8. Many county citizens with either solid Western Shore management positions or substantial retirement incomes moved here to escape the hustle and bustle of the Western Shore.

9. When they are built, Big Box stores often overpower existing small businesses. State studies document the negative consequences of Big Box stores in Maryland towns like Cambridge and Reisterstown. We don’t want boarded up store fronts.

10. Given our population, QAC already has a surplus of commercial and retail space. The former Safeway store in Kent Towne shopping center sat vacant for more than two years after Safeway opened its new site in April 2010. Heaven only knows what will happen to the ACME building once it closes its door. A Big Box store will add to the number of shuttered store fronts in QAC.

11. A 180,000 sq. ft. Big Box (Safeway on Kent Island is at 65,000) with its vast sales capacity creates its own growth momentum. The push then is for more population and housing, then more Big Boxes and so on. Commercial expansion at moderate levels would be a thing of the past. Once the gates open the leap frog effect will obliterate our rural, small town setting in no time. Witness the overnight change to Middletown, Delaware.

12. People often ask “What makes Queen Anne’s County special?” One person captured the answer by summarizing that in addition to modest traffic, a great shoreline and beautiful vistas “It’s not what we have that makes the region so special, it’s what we don’t have”.

13. Small neighborhood businesses are locally owned and we know each other- customers get personal attention and better service compared to shopping in large, impersonal Big Box stores.

14. People shop near where they work, less so near where they live and, again, 85% of the QAC labor force works outside the county. Out-of-county shopping patterns and habits have long been established. The horse is out of the barn. That is the reality.

15. The Big Box stores in Easton are often cited by proponents of unrestrained growth as a model to replicate. Since the construction of the shopping center containing Target, however, town leaders are now changing course and maintaining a 65,000 sq. ft. cap. No plans are afoot for additional Big Boxes in Talbot County.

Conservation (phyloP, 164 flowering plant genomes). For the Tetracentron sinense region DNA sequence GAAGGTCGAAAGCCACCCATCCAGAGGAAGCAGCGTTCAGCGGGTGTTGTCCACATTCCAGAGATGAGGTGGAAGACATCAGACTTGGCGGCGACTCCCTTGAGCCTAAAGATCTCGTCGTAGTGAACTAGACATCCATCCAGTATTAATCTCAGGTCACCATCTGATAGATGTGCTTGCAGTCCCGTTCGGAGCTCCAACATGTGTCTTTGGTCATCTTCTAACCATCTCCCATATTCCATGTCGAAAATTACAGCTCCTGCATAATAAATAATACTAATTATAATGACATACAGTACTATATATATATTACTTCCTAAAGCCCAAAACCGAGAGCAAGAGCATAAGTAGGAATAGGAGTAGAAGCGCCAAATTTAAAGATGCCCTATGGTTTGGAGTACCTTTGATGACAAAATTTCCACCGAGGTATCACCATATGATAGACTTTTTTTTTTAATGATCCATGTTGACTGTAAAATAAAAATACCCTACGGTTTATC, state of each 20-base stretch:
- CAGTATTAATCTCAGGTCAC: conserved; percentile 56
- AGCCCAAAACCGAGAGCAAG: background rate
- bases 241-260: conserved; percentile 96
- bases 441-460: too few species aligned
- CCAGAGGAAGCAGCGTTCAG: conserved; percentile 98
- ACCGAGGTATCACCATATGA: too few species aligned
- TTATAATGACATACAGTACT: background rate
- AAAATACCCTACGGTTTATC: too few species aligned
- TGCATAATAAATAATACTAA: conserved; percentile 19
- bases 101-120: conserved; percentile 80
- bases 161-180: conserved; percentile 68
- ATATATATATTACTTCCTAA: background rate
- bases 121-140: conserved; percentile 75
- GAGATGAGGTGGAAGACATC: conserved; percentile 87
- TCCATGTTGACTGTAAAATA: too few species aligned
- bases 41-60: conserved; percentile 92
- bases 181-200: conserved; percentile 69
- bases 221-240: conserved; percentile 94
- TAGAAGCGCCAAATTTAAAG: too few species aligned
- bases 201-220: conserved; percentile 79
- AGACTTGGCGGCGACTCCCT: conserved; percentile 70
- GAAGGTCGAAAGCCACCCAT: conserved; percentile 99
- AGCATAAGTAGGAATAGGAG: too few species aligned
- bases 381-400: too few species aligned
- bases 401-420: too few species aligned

16. Big Box stores immediately send receipts out of state to home offices. They are not partners in local economies. In contrast, small local businesses support local banks and industry and re-circulate store earnings in the community

17. We in Queen Anne’s county have a responsibility to continue to provide an island of tranquility, varied water and wildlife recreational activities and that intangible Eastern shore “difference” to stressed out visitors from the Western shore who travel only a short distance to get here. A good part of our economy and culture has evolved to satisfy that experience for both visitors and residents alike. Support what the Bay, the inlets and land have made available to us for centuries, not jarring and needless change.

18. Who would largely profit in the end at a local level from Big Boxes? A few developers. Do we really want to give them the power to radically alter our special place? Vote “against” on Question B.

Robert W. Fox

Nicholas Stoer

Talbot County Emergency Services Cleanup Recommendations

Safety Points to Consider:
If you find you are cutoff from leaving your area after the storm … remain calm until you are able to leave the area or assistance arrives. If you have an emergency attempt to call 9-1-1 or seek assistance from a neighbor in calling 9-1-1.
Many preventable accidents occur after when cleaning up after a storm. Please use caution when operating equipment, ladders, and power tools.
Be careful and be cognizant of your health limitations. Limit strenuous activity and stay well hydrated.
When working to clean up if possible keep a cell phone with you kin the event you need to call 9-1-1 assistance.
After the storm, please use caution when approaching downed wires. Assume they are energized and report them as soon as possible.
Do not drive through flooding roads, turn around and seek another route.
In the event of a power failure and you use a portable generator, please make sure it is adequately vented so you don’t become overcome with fumes which can be fatal.
Battery powered emergency lighting is preferred to burning candles as this presents a fire hazard.
Please use caution after the storm when cleaning up and especially when using chain saws.
If possible check on your neighbors
As always, if you encounter an emergency situation you should activate emergency assistance by calling 9-1-1 and appropriate resources will be dispatched to address your emergency.